(50,000 B.C.-A.D. 1500S) * (1451-1507) * (1400-1600s) * (1497-1608) * (1608-1733) *
(1608-1680s) * (1636-1748) * (1749-1763) * (1763-1775) * (1776-1783) * (1787-1797) *
(1798-1812) * (1812-1814) * (1814-1836) * (1817-1842) * (1724-1857) * (1834-1846) *
(1846-1860) * (1859-1862) * (1863-1876) * (1862-1878) * (1862-1891) * (1869-1908) *
(1877-1906) * (1898-1918) * (1918-1929) * (1930-1941) * (1941-1945) * (1944-1954) *
(1947-1968) * (1946-1975) * (1968-1974) * (1963-1980) * (1980-1991) * (1992—).
In This Chapter
John Brown’s raid on Harpers Ferry.
The fall of Fort Sumter and the early battles.
Union military failures.
Antietam and the Emancipation Proclamation.
Abraham Lincoln was born on February 12, 1809, in a log cabin in Hardin (now Larue) County, Kentucky. In 1816, the family moved to Indiana and, finally, to Illinois in 1830. Largely self-taught, Lincoln tried various occupations and served as a militiaman in the Black Hawk War (1832). Although he had little appetite for military life, Lincoln took “much satisfaction” in having been elected captain of his militia company. That position opened new horizons for the young backwoodsman. Lincoln ran for the Illinois state legislature, losing his first bid but subsequently gaining election to four consecutive terms (1832-41). After setting up a successful law practice in Springfield, the state capital, he served a term (1847-49) in the U.S. House of Representatives but then returned to his law practice.
At this point, by his own admission, Lincoln “was losing interest in politics.” Then came the Kansas-Nebraska Act in 1854. Its doctrine of popular sovereignty potentially opened new territories to slavery, and Lincoln saw the provisions of the act as immoral. Although he believed that the Constitution protected slavery in states where it already existed, he also thought that the Founding Fathers had put slavery on the way to extinction by legislating against its spread to new territories. Lincoln ran unsuccessfully for the U.S. Senate in 1855, then, the following year, left the Whig party to join the newly formed Republicans.
In 1858, Lincoln ran for the Senate against the Illinois incumbent, Stephen A. Douglas. Lincoln accepted his party’s nomination (June 16, 1858) with a powerful speech suggesting that Douglas, Chief Justice Roger B. Taney, and Democratic presidents Franklin Pierce and James Buchanan had actually conspired to nationalize slavery. Declaring that compromise was doomed to fail and that the nation would become either all slave or all free, he paraphrased the Bible: “A house divided against itself cannot stand.” For the fate of the country, it was as if he spoke prophecy.
John Brown’s Body. Lincoln, a highly principled moderate on the issue of slavery, soon found himself transformed from an obscure Illinois politician to the standard bearer of his party. He challenged Douglas to a series of debates that captured the attention of the national press. Although Lincoln failed to win a seat in the Senate, he emerged as an eloquent, morally upright, yet thoroughly balanced embodiment of prevailing sentiment in the North. Radical Southerners warned that the election of any Republican, even Lincoln, would mean civil war.
While Lincoln and other politicians chose the stump and the rostrum as forums suited to decide the fate of the nation, others took more radical action. John Brown was born on May 9, 1800, in Torrington, Connecticut, but he grew to undistinguished adulthood in Ohio, drifting from job to job, always dogged by bad luck and bad business decisions. By the 1850s, however, Brown’s life began to take direction, as he became profoundly involved in the slavery question.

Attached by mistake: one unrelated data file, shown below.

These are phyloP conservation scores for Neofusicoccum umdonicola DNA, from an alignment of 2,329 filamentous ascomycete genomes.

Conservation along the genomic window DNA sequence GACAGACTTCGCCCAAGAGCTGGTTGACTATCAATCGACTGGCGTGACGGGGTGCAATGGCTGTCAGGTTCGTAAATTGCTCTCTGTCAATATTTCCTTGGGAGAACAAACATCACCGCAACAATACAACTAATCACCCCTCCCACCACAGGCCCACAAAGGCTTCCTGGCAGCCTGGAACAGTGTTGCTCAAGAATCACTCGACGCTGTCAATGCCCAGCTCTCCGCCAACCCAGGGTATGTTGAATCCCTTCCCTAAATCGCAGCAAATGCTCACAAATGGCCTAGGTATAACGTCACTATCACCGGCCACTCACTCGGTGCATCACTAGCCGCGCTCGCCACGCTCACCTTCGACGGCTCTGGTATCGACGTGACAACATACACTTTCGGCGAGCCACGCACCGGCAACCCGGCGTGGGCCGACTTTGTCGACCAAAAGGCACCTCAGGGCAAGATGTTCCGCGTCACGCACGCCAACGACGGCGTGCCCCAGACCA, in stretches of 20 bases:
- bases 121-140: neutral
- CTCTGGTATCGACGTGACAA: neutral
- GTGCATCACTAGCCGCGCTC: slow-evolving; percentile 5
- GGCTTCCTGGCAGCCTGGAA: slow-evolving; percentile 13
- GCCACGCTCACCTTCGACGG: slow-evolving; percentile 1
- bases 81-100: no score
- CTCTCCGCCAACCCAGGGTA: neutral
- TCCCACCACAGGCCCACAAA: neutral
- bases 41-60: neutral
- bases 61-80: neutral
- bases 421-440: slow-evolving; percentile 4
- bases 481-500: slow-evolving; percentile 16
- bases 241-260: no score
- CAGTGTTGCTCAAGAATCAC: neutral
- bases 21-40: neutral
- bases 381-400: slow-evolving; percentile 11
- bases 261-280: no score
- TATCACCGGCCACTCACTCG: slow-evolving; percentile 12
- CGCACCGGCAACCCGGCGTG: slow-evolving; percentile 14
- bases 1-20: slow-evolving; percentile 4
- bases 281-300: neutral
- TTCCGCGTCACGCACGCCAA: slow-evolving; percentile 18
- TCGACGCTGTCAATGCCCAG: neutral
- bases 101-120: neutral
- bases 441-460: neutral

Brown and his five sons settled in “Bleeding Kansas,” where they became embroiled in the violence between pro-slavery and anti-slavery forces for control of the territorial government. Brown assumed command of the local Free-Soil militia, and after pro-slavery forces sacked the Free-Soil town of Lawrence, Brown, four of his sons, and two other followers retaliated by hacking to death, with sabers, five unarmed settlers along the Pottawatomie River during the night of May 24, 1856.
Although he was not apprehended, Brown claimed full responsibility for the act and became increasingly obsessed with the idea of emancipating the slaves by inciting a massive slave revolt. The charismatic Brown persuaded a group of Northern abolitionists to back his scheme financially. He chose Harpers Ferry, Virginia (present-day West Virginia), as his target, planning to capture the federal small-arms arsenal there. Then Brown planned to establish a base of operations in the mountains, from which he would direct the slave rebellion as well as offer refuge to fugitives. On October 16, 1859, with 21 men, Brown seized the town and broke into the arsenal. Local militia responded, and within a day, federal troops under the command of Robert E. Lee arrived, attacked, and killed 10 of Brown’s band. The wounded Brown was taken prisoner.
Yet the battle was hardly over. Arrested and tried for treason, Brown conducted himself with impressive dignity and courage. It was, in fact, his finest hour, and he succeeded in arousing Northern sympathy, eliciting statements of support from the likes of William Lloyd Garrison and Ralph Waldo Emerson. Brown’s execution by hanging, on December 2, 1859, elevated him to the status of martyr. To many, the raid on Harpers Ferry seemed a harbinger of the great contest to come.
Bleak Transition. The brand-new Republican Party, with Lincoln as its presidential candidate, united remnants of the essentially defunct Free-Soil Party and the Liberty party, as well as the old Whigs and other anti-slavery moderates and radicals. Stephen A. Douglas, who had ,defeated Lincoln in the race for the Senate, sought the Democratic nomination in 1860. But having denounced the pro-slavery constitution adopted by Kansas, Douglas had alienated the pro-Democratic South. Although Douglas was finally nominated, he was the candidate of a splintered party; a breakaway Southern Democratic party emerged, with outgoing vice president John C. Breckinridge as its candidate. Yet another splinter group, the Constitutional Union party, fielded a candidate, further dividing the party and propelling Lincoln to victory with 180 electoral votes against 123 for his combined opponents.